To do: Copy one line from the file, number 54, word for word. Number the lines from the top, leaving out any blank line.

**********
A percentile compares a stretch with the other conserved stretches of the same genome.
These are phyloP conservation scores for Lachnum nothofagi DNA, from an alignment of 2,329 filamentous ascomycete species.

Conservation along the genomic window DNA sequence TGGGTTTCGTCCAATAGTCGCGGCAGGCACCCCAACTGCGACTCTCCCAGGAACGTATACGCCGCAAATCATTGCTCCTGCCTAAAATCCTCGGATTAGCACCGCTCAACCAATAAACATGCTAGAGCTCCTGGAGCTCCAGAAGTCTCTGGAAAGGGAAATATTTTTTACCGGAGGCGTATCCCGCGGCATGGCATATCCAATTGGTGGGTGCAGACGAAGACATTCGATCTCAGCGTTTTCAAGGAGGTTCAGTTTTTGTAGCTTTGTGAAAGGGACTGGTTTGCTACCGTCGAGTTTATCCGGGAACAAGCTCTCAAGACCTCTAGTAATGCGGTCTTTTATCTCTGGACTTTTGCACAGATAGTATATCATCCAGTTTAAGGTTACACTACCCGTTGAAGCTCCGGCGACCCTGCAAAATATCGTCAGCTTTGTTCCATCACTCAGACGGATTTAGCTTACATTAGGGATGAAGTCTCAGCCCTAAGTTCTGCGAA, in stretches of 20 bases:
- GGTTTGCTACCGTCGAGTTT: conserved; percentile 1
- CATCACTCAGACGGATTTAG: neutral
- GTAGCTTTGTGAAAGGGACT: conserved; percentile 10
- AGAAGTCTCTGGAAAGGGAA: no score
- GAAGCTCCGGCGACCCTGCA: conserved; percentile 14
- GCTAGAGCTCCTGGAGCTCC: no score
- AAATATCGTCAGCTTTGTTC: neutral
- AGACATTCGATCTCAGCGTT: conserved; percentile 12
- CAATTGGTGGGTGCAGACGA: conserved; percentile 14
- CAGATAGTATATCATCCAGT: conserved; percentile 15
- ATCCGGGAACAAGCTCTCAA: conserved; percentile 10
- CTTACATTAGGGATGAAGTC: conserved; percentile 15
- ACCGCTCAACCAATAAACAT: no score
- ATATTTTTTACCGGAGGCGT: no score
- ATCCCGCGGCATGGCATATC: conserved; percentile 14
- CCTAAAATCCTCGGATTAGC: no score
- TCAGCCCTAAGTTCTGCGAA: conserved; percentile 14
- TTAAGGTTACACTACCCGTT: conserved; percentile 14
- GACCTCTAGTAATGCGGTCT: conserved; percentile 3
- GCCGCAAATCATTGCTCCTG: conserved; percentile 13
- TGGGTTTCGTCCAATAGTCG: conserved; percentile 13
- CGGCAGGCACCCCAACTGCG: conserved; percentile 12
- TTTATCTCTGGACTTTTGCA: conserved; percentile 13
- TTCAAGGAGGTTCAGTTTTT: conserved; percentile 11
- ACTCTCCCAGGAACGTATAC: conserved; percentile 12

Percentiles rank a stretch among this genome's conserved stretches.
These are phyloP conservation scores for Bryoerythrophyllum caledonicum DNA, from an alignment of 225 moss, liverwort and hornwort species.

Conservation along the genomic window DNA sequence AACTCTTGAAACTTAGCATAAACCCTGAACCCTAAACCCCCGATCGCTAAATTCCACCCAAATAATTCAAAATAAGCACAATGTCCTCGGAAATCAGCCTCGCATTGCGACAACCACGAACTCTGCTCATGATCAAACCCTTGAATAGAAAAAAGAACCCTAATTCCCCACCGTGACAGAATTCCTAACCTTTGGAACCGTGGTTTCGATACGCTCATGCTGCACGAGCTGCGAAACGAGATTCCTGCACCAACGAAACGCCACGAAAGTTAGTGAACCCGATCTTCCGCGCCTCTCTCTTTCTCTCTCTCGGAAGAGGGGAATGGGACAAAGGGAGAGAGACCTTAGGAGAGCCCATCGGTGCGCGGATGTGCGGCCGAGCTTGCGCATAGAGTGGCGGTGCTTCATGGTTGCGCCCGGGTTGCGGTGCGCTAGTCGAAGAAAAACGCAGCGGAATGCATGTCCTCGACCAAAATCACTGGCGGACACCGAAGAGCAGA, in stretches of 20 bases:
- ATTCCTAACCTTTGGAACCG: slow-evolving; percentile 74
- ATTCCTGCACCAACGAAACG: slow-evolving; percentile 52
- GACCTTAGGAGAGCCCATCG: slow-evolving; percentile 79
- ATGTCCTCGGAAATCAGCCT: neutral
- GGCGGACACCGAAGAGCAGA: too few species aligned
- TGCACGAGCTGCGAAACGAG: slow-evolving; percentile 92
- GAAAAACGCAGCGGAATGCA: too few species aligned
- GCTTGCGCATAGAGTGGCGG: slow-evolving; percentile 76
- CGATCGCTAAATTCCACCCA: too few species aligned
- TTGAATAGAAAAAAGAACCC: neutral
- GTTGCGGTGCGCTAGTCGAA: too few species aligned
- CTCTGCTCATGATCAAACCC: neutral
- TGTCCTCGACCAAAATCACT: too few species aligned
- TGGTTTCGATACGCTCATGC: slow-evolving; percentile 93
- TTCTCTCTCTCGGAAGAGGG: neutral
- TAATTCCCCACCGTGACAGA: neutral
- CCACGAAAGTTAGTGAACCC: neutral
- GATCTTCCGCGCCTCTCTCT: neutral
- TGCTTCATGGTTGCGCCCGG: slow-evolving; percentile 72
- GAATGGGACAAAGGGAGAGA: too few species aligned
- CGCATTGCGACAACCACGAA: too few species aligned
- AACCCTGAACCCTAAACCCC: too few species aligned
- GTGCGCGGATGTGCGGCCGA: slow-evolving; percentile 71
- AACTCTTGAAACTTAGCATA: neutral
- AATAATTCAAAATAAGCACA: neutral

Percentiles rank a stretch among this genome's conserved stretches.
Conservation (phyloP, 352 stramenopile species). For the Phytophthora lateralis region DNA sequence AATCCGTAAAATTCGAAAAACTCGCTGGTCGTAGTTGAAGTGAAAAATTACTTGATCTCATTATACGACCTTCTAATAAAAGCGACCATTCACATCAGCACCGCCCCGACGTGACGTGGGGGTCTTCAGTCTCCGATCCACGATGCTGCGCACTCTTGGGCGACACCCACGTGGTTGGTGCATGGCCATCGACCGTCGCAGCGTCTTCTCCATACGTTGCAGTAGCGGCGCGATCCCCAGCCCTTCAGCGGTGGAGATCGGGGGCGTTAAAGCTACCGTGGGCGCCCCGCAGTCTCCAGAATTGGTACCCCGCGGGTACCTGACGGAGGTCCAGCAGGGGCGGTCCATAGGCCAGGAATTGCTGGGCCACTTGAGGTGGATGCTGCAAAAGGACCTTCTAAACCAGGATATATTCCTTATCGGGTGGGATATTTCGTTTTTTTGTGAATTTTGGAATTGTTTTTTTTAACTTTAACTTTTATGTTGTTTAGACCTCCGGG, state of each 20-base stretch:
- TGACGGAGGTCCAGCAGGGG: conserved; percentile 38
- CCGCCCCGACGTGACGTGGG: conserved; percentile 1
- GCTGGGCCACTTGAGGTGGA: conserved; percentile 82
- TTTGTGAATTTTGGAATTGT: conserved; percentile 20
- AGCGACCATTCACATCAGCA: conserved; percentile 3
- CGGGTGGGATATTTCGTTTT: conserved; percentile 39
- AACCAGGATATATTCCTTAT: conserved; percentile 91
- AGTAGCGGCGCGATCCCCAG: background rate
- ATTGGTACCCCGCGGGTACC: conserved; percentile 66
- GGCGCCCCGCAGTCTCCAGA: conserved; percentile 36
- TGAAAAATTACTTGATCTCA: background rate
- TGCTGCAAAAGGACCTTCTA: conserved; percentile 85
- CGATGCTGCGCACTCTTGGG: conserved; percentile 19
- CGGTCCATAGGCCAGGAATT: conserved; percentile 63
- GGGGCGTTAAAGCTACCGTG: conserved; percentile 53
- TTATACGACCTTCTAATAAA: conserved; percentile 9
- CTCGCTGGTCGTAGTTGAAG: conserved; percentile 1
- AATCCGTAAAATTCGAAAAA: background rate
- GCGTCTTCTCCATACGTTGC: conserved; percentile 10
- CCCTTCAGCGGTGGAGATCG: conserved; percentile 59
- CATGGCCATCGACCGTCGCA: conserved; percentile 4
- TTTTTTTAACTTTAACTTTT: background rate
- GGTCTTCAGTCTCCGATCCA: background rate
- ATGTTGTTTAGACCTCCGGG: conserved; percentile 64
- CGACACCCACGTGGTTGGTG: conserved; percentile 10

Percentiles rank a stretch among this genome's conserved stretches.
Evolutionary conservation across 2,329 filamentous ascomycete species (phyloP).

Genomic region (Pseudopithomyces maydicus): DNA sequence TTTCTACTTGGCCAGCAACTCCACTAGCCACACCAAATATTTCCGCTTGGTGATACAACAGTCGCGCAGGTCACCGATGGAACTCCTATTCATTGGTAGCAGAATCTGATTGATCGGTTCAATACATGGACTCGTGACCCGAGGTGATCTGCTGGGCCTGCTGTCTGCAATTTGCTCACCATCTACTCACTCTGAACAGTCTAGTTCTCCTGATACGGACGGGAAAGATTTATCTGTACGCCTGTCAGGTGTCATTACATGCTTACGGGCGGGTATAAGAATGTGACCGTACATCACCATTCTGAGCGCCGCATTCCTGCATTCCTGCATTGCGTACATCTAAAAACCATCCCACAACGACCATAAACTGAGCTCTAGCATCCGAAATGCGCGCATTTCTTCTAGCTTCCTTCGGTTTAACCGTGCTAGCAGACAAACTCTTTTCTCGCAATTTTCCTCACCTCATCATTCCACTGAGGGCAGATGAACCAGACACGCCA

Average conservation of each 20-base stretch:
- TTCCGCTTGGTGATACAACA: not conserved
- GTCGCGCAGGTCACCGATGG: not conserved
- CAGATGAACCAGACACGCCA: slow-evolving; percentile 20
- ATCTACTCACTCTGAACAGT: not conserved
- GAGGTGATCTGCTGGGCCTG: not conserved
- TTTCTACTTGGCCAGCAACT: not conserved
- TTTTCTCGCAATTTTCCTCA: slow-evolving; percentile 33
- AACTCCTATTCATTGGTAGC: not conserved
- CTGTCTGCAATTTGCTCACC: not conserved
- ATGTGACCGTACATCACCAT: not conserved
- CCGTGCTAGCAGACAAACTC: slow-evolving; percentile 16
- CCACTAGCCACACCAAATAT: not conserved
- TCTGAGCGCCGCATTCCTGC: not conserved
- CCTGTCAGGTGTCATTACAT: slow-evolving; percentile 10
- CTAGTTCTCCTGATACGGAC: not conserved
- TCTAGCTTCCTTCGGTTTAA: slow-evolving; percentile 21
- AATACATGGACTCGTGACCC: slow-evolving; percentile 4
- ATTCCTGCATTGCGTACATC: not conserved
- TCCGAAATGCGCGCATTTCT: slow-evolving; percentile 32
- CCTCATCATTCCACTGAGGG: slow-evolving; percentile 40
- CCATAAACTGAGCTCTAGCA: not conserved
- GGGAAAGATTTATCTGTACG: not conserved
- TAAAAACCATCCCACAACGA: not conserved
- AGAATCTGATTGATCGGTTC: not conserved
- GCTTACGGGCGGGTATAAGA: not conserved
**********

- GTGCGCGGATGTGCGGCCGA: slow-evolving; percentile 71